in Pictures, Projects, Thoughts

Farewell, Miracle Fruit!

(This is a repost; some of my old articles got mangled at my previous web host. You can follow additional discussion here: I had to throw away my miracle fruit today)

I threw away my miracle fruit today. I’ve been keeping the two of them alive for two years now. The last six months were the worst.


Miracle Fruit became popular about a year after I started growing them. The New York Times covered Miracle Berries on May 28, 2008, in an article titled, “The Miracle Fruit, a Tease for the Taste Buds.” The article (although not the first) described the berry alongside descriptions taste tests comparable to dorm parties. With additional coverage from every blogger on the planet, I felt pressured to bring the berry plants up to speed. They were a year old at this point.

“The Fruit Hunters: A Story of Nature, Adventure, Commerce, and Obsession” came next. The New York Times’ article was nothing next to Adam Gollner’s book . The Fruit Hunters is filled with religious cults, thieves, and millionaires, all in search for rare and exotic fruit. My miracle fruit were on the front stage.

There are two easy ways to get miracle berries:

  1. Order the berry online – Before Miracle Fruit got popular, there was one website to order the berries from: Miracle Fruit Man. Before the recent re-popularization of miracle fruit, the Miracle Fruit Man’s website was more humble and less flashy. It’s still the prominent website for fresh berries. They’re expensive at around $2.20 a berry with a minimum of 20 berries. Another important factor is time: Miracle berries must be eaten in 2-3 days. Additionally, they’re generally shipped overnight and require freezing if you’re not eating them right away.
  2. Order the tablets – Miracle fruit’s active component is called “miraculin”. Tablets of miraculin (bound to a little starch) are available for much less online. There are a lot of brands — I’ve always got mine through ThinkGeek:  Miracle Berry Fruit Tablets

Like I said before, the last six months were the worst for the plants. I spent the first year taking avid care of them: they’re tropical plants and need humidity. I sprayed them with water at least once a day, and made humidity tents for them.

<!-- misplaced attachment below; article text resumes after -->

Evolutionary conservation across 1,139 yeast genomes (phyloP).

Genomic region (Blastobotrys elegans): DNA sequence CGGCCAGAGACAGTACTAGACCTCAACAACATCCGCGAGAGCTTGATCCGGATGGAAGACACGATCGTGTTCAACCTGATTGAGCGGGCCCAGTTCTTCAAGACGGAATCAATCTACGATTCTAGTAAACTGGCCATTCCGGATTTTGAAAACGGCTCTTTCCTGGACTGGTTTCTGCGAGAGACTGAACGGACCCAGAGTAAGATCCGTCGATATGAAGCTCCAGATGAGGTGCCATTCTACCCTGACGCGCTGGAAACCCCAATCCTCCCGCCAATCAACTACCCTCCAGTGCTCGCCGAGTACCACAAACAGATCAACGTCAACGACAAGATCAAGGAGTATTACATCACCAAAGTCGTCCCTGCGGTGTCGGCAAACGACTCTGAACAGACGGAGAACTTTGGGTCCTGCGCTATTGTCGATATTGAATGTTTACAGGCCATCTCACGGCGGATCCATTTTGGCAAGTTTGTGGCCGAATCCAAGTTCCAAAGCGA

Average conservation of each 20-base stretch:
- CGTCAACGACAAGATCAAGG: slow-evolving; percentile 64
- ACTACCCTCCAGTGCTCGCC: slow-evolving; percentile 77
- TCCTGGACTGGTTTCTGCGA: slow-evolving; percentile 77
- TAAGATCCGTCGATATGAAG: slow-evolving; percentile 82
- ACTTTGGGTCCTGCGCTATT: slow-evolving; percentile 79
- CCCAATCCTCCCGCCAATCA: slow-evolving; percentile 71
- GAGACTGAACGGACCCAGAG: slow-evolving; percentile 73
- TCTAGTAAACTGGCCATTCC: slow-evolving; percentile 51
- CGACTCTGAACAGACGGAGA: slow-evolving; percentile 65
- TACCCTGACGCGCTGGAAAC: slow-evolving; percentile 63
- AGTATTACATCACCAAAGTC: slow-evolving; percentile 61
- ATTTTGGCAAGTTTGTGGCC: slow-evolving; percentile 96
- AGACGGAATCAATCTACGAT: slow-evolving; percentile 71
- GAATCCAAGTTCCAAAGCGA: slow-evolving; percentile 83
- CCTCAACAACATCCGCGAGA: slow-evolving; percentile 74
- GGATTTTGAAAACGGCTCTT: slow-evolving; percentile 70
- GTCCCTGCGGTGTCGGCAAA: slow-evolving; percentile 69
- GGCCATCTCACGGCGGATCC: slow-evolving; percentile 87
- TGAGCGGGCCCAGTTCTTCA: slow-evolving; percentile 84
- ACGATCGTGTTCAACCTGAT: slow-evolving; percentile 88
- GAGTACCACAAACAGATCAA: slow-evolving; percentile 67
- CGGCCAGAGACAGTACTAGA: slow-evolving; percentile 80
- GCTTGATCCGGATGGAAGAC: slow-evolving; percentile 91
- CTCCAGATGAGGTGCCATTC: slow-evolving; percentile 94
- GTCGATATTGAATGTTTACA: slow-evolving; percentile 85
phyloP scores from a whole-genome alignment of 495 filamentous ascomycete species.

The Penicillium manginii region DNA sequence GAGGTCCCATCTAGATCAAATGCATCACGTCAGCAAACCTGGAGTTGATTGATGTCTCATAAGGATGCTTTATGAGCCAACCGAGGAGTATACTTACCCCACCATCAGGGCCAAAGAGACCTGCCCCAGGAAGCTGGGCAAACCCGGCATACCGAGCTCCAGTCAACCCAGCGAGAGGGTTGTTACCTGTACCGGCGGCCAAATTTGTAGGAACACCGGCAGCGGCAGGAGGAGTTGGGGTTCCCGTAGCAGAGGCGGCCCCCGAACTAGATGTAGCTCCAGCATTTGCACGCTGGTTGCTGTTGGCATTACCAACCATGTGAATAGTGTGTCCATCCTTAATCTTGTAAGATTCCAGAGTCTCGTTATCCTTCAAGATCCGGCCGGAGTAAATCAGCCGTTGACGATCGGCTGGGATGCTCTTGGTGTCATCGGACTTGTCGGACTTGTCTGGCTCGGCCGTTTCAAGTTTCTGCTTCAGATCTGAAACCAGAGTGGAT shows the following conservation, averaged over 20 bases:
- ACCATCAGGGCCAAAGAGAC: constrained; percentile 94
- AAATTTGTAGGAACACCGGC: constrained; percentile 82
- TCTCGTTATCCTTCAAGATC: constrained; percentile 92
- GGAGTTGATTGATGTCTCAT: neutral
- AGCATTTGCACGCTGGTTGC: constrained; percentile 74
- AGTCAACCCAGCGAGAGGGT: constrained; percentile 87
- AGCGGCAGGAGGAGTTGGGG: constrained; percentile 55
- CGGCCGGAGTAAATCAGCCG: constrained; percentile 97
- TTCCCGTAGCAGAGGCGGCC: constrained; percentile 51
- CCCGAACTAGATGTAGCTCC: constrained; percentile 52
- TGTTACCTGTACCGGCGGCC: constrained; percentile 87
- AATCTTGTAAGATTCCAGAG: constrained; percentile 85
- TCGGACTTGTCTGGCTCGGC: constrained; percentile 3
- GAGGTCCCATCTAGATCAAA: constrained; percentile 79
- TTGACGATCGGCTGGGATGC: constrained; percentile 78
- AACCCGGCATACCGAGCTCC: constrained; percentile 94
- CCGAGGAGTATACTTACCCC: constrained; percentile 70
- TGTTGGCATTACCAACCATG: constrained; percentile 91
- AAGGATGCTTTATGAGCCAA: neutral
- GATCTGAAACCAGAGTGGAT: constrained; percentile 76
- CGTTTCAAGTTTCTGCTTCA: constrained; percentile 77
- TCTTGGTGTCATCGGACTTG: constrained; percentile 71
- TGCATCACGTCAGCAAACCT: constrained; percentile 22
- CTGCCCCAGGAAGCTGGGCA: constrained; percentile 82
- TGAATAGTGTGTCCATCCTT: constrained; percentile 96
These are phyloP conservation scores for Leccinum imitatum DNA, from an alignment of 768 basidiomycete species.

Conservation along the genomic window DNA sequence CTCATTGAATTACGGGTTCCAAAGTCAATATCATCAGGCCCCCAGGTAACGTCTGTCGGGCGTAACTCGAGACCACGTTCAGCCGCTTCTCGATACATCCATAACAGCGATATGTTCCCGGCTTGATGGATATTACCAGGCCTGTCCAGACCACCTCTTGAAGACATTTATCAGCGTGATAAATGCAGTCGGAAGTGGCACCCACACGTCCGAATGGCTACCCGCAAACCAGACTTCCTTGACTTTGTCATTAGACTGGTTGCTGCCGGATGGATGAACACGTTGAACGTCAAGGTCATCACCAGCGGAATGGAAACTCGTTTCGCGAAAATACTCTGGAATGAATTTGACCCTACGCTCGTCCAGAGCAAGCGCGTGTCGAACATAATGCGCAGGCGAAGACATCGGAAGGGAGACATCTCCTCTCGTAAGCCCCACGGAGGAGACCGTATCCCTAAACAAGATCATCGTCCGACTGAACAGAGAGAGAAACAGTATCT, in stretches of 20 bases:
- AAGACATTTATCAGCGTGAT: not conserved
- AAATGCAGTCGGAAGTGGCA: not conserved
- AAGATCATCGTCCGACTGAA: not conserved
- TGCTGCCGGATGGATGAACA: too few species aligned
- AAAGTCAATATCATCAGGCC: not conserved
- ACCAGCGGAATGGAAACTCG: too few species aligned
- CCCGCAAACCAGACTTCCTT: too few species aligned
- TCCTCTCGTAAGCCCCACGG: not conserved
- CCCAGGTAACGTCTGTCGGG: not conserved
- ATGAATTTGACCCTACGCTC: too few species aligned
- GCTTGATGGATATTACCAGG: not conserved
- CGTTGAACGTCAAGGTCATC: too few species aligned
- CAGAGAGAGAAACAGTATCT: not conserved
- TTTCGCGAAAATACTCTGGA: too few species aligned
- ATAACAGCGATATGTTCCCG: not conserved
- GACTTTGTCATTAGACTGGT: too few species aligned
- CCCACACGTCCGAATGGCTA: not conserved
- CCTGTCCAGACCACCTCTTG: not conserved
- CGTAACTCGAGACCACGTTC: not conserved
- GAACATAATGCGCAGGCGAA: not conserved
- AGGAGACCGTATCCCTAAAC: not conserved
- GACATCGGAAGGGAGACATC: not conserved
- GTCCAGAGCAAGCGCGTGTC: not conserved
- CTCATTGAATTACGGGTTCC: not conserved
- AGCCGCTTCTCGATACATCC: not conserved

I grew them in a modified Rubbermaid box. It had an extension strip cut into the lid with three CFL lightbulbs plugged into it, facing the plants. The inside was painted with a coat of black, and then two coats of white matte paint. Matte was recommended over glossy in order to avoid uneven light distribution in the box.

Beautiful Morning Glories thriving in the Rubbermaid bin

The middle 6 months weren’t so great. I was realizing that the box was inhibiting their growth past a year. I was getting impatient. I was tired of watering them, tired of misting them, and tired of a glowing Rubbermaid box in the basement. They were growing strong up to this point, but at 1 year and 6 months, I lost interest. Miracle fruit are forgiving; you can get away with forgetting to water them for weeks. In fact, it’s probably a good idea to leave time between watering. You can’t get away with 2 months of neglect at a time though. Lesson learned.

Healthy appearance, but heavily neglected

A final farewell, miracle fruit. The three of us made it for two rough years. I can’t find many good things to say about you: You complained when I over fertilized, complained if I over-watered, and didn’t bear fruit ever. I misted you and made humidity tents out of milk jugs. This is the best eulogy you’ll get from me, plants. Goodbye.

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  1. I might try again in the future, but for now I’m going to go back to morning glories. They’re really forgiving in such a bizarre growing environment!